But There Are Differences…
Women are naturally very quadriceps muscle dominant (this isn’t a good or bad thing it’s just part of human design). Unless otherwise recommended by a physical therapist for rehabilitation, healthy adult females — for the most part — would steer away from performing quadriceps-focused exercises like leg extensions or lunges on a regular basis. A focus instead would be on developing the posterior-chain/glutes and hamstrings to balance out the strength of the quadriceps. These exercises include deadlifts of all kinds, hip-bridges of all kinds, good-mornings, anterior leaning lunges, and hamstring curls.
Also according to the bestselling book The New Rules of Lifting for Women, “It is well known that most women carry much less lean mass in their upper bodies compared to men, so exercises such as push-ups and pull-ups are a common weakness. Thus, it could be said that women should spend more time on these exercises than men, so that they can increase their strength in their upper bodies.“
And women for the most part tend to enjoy and are better physiologically built for faster paced, circuit-style workouts, whereas men are better built for and tend to better enjoy slower paced, heavier workouts. According to Dr. Forsythe in the article found here, “Women do tend to be less powerful than men due to several factors such as lower muscle mass, lower lung capacity and smaller hearts, leading to lower stroke volumes. However, their ability to recover after high intensity exercise is often greater than men’s. This means, that women will often need less rest time after an exercise bout or set, and can get back under the bar, or back in the circuit sooner. So, exercise programs that prescribe significant rest periods may make a women feel bored.”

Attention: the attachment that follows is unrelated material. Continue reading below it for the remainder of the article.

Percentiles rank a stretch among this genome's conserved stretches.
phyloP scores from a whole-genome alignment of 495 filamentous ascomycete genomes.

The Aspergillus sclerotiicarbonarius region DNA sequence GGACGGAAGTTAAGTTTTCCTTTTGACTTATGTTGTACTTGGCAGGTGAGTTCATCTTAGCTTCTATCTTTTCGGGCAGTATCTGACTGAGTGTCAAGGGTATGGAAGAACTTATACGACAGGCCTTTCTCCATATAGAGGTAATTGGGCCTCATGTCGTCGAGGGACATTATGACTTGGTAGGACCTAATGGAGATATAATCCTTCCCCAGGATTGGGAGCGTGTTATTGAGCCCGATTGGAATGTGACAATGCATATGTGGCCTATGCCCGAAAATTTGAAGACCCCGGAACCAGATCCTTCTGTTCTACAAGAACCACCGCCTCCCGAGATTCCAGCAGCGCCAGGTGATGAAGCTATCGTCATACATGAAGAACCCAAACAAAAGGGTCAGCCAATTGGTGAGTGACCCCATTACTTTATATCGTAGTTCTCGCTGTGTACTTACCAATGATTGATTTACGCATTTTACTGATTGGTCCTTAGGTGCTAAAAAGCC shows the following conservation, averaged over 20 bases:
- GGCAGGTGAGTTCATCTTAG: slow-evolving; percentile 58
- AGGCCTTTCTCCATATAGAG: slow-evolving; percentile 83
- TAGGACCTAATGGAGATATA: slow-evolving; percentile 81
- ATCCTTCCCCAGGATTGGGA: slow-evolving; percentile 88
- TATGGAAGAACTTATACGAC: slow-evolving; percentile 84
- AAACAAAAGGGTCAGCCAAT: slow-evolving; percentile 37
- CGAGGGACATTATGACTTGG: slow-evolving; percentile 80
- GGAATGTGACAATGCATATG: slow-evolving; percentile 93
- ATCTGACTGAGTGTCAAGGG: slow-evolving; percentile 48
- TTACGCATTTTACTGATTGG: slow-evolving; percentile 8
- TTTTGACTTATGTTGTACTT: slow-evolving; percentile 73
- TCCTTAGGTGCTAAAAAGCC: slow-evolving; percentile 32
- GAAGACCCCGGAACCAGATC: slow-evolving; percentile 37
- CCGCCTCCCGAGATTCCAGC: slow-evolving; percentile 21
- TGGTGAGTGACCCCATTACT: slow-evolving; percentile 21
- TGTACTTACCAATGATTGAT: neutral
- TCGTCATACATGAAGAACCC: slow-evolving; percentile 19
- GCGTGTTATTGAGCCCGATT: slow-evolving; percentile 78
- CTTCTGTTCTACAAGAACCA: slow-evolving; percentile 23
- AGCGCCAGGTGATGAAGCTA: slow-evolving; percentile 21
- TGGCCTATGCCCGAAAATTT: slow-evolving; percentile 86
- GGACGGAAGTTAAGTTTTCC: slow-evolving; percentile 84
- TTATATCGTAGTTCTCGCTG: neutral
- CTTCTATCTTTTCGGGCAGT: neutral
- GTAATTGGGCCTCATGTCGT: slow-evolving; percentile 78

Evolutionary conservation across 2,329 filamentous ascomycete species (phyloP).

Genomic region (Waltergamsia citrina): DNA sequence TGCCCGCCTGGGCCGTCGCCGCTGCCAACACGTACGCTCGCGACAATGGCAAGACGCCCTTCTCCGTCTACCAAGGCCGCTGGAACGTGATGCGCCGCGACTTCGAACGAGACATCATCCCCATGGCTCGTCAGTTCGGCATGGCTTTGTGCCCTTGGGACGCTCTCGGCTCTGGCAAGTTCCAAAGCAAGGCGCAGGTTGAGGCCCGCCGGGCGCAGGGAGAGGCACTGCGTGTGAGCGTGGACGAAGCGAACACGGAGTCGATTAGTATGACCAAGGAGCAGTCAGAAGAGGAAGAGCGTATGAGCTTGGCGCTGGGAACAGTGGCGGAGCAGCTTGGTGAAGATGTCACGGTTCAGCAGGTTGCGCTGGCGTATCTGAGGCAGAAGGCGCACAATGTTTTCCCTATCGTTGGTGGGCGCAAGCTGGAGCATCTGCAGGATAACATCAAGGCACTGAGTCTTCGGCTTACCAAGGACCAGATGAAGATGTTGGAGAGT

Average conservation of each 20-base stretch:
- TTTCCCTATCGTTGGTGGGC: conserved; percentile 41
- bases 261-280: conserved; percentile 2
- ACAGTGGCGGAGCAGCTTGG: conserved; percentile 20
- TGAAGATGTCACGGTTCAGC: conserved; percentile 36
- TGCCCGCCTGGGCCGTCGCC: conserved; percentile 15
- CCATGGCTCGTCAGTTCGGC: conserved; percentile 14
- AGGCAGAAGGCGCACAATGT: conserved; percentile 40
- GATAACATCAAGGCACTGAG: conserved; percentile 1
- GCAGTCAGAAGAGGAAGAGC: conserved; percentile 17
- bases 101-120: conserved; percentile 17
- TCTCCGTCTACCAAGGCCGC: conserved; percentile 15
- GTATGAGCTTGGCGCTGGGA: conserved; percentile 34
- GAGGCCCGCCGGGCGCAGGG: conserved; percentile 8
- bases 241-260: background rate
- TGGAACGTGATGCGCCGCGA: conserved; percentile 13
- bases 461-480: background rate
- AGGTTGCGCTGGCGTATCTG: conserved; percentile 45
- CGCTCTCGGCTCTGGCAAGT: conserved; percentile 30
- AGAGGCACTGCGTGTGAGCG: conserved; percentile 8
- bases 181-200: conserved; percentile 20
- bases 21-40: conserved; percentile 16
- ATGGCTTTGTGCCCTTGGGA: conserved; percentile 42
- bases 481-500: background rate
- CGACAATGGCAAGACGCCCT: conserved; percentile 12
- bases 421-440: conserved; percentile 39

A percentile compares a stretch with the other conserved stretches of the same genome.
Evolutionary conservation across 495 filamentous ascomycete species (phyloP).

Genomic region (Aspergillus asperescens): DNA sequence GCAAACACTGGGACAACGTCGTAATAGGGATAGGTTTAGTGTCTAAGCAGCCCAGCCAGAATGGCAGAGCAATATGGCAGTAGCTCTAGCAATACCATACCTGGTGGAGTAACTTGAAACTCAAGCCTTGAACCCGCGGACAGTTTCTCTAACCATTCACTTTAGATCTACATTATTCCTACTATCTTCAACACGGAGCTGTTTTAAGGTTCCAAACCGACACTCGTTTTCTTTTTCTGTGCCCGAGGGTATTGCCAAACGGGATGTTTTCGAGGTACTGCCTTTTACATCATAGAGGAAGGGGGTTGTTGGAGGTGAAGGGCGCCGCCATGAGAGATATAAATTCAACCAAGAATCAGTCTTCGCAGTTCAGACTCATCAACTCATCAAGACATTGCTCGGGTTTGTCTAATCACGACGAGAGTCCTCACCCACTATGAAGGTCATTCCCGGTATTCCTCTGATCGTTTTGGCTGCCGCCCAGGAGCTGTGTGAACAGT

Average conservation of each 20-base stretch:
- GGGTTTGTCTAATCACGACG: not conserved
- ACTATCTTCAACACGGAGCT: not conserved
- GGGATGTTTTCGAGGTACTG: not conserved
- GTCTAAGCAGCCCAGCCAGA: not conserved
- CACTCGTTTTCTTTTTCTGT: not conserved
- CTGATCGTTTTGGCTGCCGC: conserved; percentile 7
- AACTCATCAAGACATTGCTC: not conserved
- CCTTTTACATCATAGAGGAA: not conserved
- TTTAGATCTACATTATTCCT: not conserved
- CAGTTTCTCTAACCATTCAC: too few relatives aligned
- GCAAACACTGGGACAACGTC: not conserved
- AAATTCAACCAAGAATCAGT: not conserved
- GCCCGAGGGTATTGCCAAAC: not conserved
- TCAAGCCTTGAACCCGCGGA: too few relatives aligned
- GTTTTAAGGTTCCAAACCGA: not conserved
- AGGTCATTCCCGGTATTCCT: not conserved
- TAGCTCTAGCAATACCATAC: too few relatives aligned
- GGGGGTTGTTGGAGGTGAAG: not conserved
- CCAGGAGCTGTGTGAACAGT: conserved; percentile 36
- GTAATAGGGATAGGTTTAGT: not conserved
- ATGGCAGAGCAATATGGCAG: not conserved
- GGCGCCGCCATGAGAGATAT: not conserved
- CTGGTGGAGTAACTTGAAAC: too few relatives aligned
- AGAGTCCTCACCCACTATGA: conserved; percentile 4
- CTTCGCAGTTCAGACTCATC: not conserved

Men — since they naturally have more strength & muscle than women — are able to put more power wattage into each set, which often requires them to need more time to recover between exercises. So it’s not that women should do more reps than men, it’s that they can often tolerate a greater training density within a given workout because they’re unable to give as much energy into each rep as men due to the strength differences.
In plain language, this means women tend recover faster than men between sets whereas male counterparts may need more time. This can conclude to us what we know from hands-on gym experience: Ladies can do higher reps (12-20) and less rest due to their endurance capabilities while men can do lower reps (5-10) with more rest between their heavy sets due to more power wattage into each set. But this is not to say men cannot do longer, endurance workouts.
In general, guys can do very well with longer workouts where they do a single set or superset pairs of two strength exercises and then rest, while women may be just as productive doing sets of min-circuits of 3-5 strength exercises. We know that gender differences such as joint laxity, muscle surface area, total force output, hormones (testosterone), and muscle-endurance (remember, women tend to endure longer reps, less rest) as mentioned above can contribute to the application of how an exercise program is produced for a man versus a woman.
In other words, it’s important to understand that although men and women can do the same exercises, it how they’re applied in a workout program that can determine it’s effectiveness along with how much a man or women may enjoy (and tolerate) their workouts.